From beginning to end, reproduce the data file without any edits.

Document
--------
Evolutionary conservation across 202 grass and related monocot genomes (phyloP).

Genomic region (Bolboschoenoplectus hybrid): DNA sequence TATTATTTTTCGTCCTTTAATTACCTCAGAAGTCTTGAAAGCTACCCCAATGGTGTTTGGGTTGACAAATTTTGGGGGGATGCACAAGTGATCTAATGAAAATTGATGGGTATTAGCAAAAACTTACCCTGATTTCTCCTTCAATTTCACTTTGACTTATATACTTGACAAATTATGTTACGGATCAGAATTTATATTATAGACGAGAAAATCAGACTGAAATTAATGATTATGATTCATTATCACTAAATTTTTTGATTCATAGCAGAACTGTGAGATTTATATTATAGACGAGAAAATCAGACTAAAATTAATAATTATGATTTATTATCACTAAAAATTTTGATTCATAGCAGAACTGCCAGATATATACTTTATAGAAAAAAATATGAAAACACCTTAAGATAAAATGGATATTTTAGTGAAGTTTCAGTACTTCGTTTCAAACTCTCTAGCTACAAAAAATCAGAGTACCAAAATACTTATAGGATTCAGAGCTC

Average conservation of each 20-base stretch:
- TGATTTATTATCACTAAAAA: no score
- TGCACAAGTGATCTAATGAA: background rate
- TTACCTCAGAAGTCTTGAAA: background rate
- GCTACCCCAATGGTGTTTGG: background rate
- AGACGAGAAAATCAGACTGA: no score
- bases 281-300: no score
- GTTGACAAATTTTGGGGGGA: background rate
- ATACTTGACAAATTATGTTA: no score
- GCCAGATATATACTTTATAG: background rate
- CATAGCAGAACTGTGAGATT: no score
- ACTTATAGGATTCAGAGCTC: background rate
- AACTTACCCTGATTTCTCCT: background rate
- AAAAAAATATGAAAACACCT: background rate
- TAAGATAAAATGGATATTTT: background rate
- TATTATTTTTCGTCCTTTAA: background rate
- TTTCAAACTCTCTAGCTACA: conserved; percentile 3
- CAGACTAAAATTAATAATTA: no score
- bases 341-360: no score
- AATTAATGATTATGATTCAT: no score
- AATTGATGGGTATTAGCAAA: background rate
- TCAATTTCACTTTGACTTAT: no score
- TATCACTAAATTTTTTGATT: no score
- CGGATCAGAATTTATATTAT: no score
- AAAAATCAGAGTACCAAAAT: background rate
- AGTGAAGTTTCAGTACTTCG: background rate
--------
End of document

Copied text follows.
Evolutionary conservation across 202 grass and related monocot genomes (phyloP).

Genomic region (Bolboschoenoplectus hybrid): DNA sequence TATTATTTTTCGTCCTTTAATTACCTCAGAAGTCTTGAAAGCTACCCCAATGGTGTTTGGGTTGACAAATTTTGGGGGGATGCACAAGTGATCTAATGAAAATTGATGGGTATTAGCAAAAACTTACCCTGATTTCTCCTTCAATTTCACTTTGACTTATATACTTGACAAATTATGTTACGGATCAGAATTTATATTATAGACGAGAAAATCAGACTGAAATTAATGATTATGATTCATTATCACTAAATTTTTTGATTCATAGCAGAACTGTGAGATTTATATTATAGACGAGAAAATCAGACTAAAATTAATAATTATGATTTATTATCACTAAAAATTTTGATTCATAGCAGAACTGCCAGATATATACTTTATAGAAAAAAATATGAAAACACCTTAAGATAAAATGGATATTTTAGTGAAGTTTCAGTACTTCGTTTCAAACTCTCTAGCTACAAAAAATCAGAGTACCAAAATACTTATAGGATTCAGAGCTC

Average conservation of each 20-base stretch:
- TGATTTATTATCACTAAAAA: no score
- TGCACAAGTGATCTAATGAA: background rate
- TTACCTCAGAAGTCTTGAAA: background rate
- GCTACCCCAATGGTGTTTGG: background rate
- AGACGAGAAAATCAGACTGA: no score
- bases 281-300: no score
- GTTGACAAATTTTGGGGGGA: background rate
- ATACTTGACAAATTATGTTA: no score
- GCCAGATATATACTTTATAG: background rate
- CATAGCAGAACTGTGAGATT: no score
- ACTTATAGGATTCAGAGCTC: background rate
- AACTTACCCTGATTTCTCCT: background rate
- AAAAAAATATGAAAACACCT: background rate
- TAAGATAAAATGGATATTTT: background rate
- TATTATTTTTCGTCCTTTAA: background rate
- TTTCAAACTCTCTAGCTACA: conserved; percentile 3
- CAGACTAAAATTAATAATTA: no score
- bases 341-360: no score
- AATTAATGATTATGATTCAT: no score
- AATTGATGGGTATTAGCAAA: background rate
- TCAATTTCACTTTGACTTAT: no score
- TATCACTAAATTTTTTGATT: no score
- CGGATCAGAATTTATATTAT: no score
- AAAAATCAGAGTACCAAAAT: background rate
- AGTGAAGTTTCAGTACTTCG: background rate